xuyi

普通会员
Dr. Xiao, i have a question:
下例中“的”是否是同一个“的”?
1)我的童年
2)捡破烂的小孩
3)不就是个捡破烂的吗?有什么了不起!
I feel they are all different. Why do you say that 1) and 2) have the same function? I feel 1) is genitive and 2) is the relative marker.
 

xuyi

普通会员
Dr.Xiao I also couldn't find this dissertation Wong, May Lai-Yin (2005) "Adverbial Clauses in Mandarin Chinese: A Corpus-based Study" in our library's database. Where can i get it? Many thanks in advance!
 

xiaoz

永远的超级管理员
Staff member
回复:Processing relative clauses in Chinese

If you are a believer of relative clauses in Chinese, there is a difference as you said; otherwise, de can be viewed as a modification marker in both of the first two instances.


以下是引用 xuyi2006-4-16 8:55:54 的发言:
Dr. Xiao, i have a question:
下例中“的”是否是同一个“的”?
1)我的童年
2)捡破烂的小孩
3)不就是个捡破烂的吗?有什么了不起!
I feel they are all different. Why do you say that 1) and 2) have the same function? I feel 1) is genitive and 2) is the relative marker.
 

xiaoz

永远的超级管理员
Staff member
回复:Processing relative clauses in Chinese

You should contact May for this: http://www.geocities.com/wlymay/

以下是引用 xuyi2006-4-16 9:26:57 的发言:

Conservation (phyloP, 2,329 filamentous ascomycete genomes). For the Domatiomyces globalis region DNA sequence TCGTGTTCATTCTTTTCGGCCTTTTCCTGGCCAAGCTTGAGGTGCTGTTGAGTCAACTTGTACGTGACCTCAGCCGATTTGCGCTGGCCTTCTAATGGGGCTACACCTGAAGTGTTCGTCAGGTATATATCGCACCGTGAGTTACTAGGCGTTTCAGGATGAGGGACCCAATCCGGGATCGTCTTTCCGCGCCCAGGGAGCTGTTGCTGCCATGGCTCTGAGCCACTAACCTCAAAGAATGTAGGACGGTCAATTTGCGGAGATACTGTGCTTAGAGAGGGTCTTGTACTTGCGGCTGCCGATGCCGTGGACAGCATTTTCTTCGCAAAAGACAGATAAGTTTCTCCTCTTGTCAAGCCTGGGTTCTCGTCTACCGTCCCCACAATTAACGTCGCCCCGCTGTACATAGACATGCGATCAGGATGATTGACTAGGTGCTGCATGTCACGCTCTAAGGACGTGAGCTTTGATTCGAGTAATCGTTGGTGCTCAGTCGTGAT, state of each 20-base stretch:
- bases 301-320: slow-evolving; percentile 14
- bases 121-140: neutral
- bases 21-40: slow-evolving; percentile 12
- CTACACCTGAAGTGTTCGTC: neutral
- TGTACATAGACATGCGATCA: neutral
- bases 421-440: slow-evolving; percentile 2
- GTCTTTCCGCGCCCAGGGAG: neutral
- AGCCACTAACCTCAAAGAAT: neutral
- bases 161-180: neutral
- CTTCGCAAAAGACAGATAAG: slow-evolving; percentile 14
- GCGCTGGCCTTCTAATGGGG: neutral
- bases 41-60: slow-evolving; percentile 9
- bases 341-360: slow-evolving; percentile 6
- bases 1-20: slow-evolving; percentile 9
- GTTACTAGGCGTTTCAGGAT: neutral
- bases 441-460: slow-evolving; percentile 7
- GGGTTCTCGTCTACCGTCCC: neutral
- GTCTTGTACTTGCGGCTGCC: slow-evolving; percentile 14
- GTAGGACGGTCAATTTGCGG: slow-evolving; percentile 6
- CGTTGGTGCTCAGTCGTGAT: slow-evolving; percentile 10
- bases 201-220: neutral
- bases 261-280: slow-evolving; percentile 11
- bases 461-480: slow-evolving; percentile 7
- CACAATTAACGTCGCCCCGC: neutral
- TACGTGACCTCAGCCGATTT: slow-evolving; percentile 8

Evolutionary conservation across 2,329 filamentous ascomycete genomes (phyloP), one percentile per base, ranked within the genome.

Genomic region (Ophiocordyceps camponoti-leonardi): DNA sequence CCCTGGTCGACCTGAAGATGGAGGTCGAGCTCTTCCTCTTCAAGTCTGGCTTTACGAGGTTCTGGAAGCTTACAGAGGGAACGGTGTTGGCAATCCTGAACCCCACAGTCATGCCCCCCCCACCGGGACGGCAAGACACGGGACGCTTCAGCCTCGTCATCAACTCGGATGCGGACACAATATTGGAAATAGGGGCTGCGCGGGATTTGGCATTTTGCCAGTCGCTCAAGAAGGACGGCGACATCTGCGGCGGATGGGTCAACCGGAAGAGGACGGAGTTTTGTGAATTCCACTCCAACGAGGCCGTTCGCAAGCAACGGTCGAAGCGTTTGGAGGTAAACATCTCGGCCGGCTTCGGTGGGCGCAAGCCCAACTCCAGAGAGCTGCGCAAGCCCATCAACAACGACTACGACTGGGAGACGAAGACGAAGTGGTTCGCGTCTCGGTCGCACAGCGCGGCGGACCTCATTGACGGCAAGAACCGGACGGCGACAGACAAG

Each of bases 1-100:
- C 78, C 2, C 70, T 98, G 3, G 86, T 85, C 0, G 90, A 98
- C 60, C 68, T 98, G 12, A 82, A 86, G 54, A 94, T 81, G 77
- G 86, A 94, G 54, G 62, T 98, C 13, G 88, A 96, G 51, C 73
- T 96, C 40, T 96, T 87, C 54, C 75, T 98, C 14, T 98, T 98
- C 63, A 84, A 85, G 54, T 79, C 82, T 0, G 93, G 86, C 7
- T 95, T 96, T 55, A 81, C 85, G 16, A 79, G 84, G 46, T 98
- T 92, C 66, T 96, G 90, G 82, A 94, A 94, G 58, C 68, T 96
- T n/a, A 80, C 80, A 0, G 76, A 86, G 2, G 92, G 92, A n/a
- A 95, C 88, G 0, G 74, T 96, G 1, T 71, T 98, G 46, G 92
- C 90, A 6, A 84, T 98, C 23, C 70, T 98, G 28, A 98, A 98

Dr.Xiao I also couldn't find this dissertation Wong, May Lai-Yin (2005) "Adverbial Clauses in Mandarin Chinese: A Corpus-based Study" in our library's database. Where can i get it? Many thanks in advance!
 

xiaoz

永远的超级管理员
Staff member
Another paper on relative clause in Chinese:

Lin, Jo-wang (2003) “On Restrictive and Non-restrictive Relative Clauses in Mandarin Chinese”, Tsinghua Journal of Chinese Studies, New Series, Volume 33 (1): 199-240.

http://www.fl.nctu.edu.tw/~jowang/database/Relative%20Clause.pdf
 

xiaoz

永远的超级管理员
Staff member
Another Phd thesis on relative clauses in Chinese -

http://venus.unive.it/fdelgobb/Del_Gobbo_dissertation.pdf
 

xuyi

普通会员
Dr. Xiao (ask again). I asked May for a copy of the dissertation. But it doens't seem to have anything to do with relative clauses. I searched the PDF for the first sentence of the excertp and searched for "relative clause" alone; it doesn't seem as if the file has those words. Could it be from someone else's dissertation?